The Grand Forks fire on Sept. 15, 1980 received little public attention at the time, in part because the Air Force insisted there was no chance of a thermonuclear accident. What actually happened has been obscured by Air Force secrecy and the reluctance of experts within the nuclear weapons community to speak publicly.
But within that community, Grand Forks is remembered as one of the nation's closest brushes with nuclear catastrophe.
Breathing or ingesting plutonium particles can lead to death, tissue damage or a higher risk of cancer, depending on the amount. And such particles in the soil would remain radioactive for 24,000 years.
"If you breathe (plutonium) in, even the tiniest speck, you get cancer," said Stan Norris, an analyst with the Natural Resources Defense Council.
The near-disaster raises questions about the safety of the nation's aging nuclear arsenal: about 75 percent of the bombs, shells and rockets contain conventional explosives that will go off in a fire.
Experts say a repeat of the Grand Forks incident is highly unlikely because the weapon involved - almost certainly a missile carried inside the plane's bomb bay - has been banned from bombers. But they say the country has stockpiled thousands of bombs whose safety devices are not as up to date as they should be.
A frightening picture of what almost happened in Grand Forks that September evening - when a fire fed by fuel in a B-52's wing tank burned like a blowtorch for nearly three hours - emerged during a closed Appropriations subcommittee on Defense hearing in 1988. An edited transcript was subsequently made available.
Batzel, the witness, was then director of the Lawrence Livermore National Laboratory in Livermore, Calif., one of the nation's three nuclear weapons testing labs. He is one of the world's foremost authorities on such weapons.
Batzel said that if the stiff, 26 m.p.h. wind had blown the fire into the B-52's bomb bay - instead of away from it - it would have detonated conventional explosives in the triggering mechanism of the bombs. Though a thermonuclear blast would not have occurred, the explosion would have blown the plutonium into microscopic bits and thrown it into the atmosphere to drift downwind.
"You are talking about something that in one respect could be probably worse than Chernobyl," Batzel said, referring to the Soviet nuclear reactor accident that spread radiation over a wide area.
"Is that right?" said Sen. J. Bennett Johnston (D., La.).
"Yes, because you have plutonium in the soil and on the soil, which you have to clean up," Batzel said. " . . . I wouldn't want either one."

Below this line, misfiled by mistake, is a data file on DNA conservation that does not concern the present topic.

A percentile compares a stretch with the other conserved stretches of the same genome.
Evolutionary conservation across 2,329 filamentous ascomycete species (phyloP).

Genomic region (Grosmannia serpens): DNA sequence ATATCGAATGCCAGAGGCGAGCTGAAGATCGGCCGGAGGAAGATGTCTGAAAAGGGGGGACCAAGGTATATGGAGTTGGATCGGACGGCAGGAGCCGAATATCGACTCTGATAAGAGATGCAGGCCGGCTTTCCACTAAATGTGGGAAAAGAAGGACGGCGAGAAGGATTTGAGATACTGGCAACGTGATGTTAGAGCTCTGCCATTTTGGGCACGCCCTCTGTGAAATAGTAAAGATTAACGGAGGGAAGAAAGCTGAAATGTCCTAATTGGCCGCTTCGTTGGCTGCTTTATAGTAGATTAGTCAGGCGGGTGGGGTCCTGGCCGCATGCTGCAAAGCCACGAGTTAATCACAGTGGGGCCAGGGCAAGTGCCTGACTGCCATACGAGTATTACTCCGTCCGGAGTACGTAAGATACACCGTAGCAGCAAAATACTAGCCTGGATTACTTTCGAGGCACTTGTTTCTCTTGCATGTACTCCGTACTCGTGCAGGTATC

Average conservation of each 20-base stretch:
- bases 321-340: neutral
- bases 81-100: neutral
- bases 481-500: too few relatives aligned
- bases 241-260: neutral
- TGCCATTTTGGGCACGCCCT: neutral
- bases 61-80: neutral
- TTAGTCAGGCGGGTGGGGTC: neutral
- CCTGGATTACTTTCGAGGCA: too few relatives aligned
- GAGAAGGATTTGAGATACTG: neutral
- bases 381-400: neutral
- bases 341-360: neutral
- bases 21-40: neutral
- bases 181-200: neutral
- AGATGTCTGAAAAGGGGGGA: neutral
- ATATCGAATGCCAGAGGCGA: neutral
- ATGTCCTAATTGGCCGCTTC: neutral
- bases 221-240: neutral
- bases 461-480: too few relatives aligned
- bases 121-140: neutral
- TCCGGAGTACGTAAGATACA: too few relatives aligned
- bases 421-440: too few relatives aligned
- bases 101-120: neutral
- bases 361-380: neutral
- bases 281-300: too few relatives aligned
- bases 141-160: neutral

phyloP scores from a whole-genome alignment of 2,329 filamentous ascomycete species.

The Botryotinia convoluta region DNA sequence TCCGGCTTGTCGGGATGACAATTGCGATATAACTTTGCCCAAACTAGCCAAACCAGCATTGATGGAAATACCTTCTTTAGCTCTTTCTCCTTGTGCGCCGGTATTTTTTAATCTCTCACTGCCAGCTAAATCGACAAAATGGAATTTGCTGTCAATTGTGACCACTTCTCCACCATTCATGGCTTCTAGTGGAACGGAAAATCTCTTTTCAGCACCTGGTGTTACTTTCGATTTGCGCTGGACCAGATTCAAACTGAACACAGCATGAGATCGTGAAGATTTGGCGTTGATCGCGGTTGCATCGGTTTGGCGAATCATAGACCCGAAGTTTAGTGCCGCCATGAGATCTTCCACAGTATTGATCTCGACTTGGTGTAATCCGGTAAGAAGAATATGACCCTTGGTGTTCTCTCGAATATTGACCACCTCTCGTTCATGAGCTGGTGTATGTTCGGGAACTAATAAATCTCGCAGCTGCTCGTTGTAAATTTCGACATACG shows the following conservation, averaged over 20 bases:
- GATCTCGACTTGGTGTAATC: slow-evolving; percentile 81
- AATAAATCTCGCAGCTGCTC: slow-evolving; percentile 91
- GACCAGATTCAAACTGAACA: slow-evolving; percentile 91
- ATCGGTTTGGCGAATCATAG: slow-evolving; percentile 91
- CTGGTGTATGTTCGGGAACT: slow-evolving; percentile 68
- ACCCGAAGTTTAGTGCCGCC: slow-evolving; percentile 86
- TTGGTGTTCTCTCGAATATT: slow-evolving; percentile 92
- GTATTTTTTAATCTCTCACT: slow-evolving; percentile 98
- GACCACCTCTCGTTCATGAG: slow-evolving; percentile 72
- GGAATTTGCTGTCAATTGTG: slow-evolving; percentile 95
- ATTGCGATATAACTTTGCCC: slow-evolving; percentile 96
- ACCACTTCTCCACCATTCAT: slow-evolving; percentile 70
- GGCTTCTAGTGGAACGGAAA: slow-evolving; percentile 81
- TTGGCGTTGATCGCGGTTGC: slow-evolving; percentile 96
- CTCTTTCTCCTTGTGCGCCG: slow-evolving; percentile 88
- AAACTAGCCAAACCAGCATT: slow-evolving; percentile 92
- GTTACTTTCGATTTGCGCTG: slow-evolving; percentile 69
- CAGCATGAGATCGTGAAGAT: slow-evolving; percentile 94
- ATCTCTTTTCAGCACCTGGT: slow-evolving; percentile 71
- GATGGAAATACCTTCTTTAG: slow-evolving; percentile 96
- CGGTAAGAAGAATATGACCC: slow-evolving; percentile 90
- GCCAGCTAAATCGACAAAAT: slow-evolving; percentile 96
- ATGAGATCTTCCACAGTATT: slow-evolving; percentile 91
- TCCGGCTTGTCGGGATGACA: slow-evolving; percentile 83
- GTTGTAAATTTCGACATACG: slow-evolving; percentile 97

"That particular fire caused enough heat, then, that it would have caused this?" asked Sen. Dennis DeConcini (D., Ariz.).
"Yes, the aircraft burned for hours," Batzel said.
Batzel said that the "high explosives which are in those particular warheads would have detonated. It would have happened in that environment."
"Do you know that through testing?" DeConcini asked.
"Yes sir," Batzel said.
Now retired, Batzel refused to be interviewed for this article. But Robert Peurifoy, a retired vice president of the Sandia nuclear testings lab in Albuquerque, N.M., confirmed the outline of Batzel's testimony.
"It was one of the more risky incidents we faced," Peurifoy said.
Air Force and Defense Department officials contacted recently downplayed the danger of the Grand Forks fire, saying the Air Force would have taken more drastic measures to fight the fire if the wind had been blowing in a different direction. But they refused to discuss the incident in any detail.
The weapon on the Grand Forks B-52 almost certainly was the SRAM-A short- range missile, Robert B. Barker, a Pentagon nuclear weapons expert, said at a Senate hearing earlier this year. In 1990, Defense Secretary Dick Cheney ordered the missile taken off bombers after the directors of the nation's nuclear weapons labs told Congress that it posed a safety risk.
But the lab directors had been warning the Defense Department about the SRAM-A for more than 15 years before action was taken. They believed that there was a high risk of a nuclear accident if the conventional explosives in the SRAM-A were exposed to a hot enough fire.
"This is apparently what came close to happening in the Grand Forks incident," said Norris of the Natural Resources Defense Council.
Sidney Drell, a Stanford physicist who recently headed a government panel on nuclear weapons safety, said there are several reasons the military has been reluctant to change weapons such as the SRAM-A.
Nuclear warheads have a long shelf life, Drell said, and Pentagon planners do not want to spend defense dollars replacing weapons that are still effective.
Also, the U.S. military takes pride that no life has been lost due to a nuclear weapons accident in the United States.
Still, the Drell panel urged the military to use explosives that do not go off in a fire. It also called for safer detonating mechanisms and "a fire- resistant pit" that protects the explosives. Fewer than 10 percent of the nation's 19,000 nuclear missiles, bombs and shells include such a pit.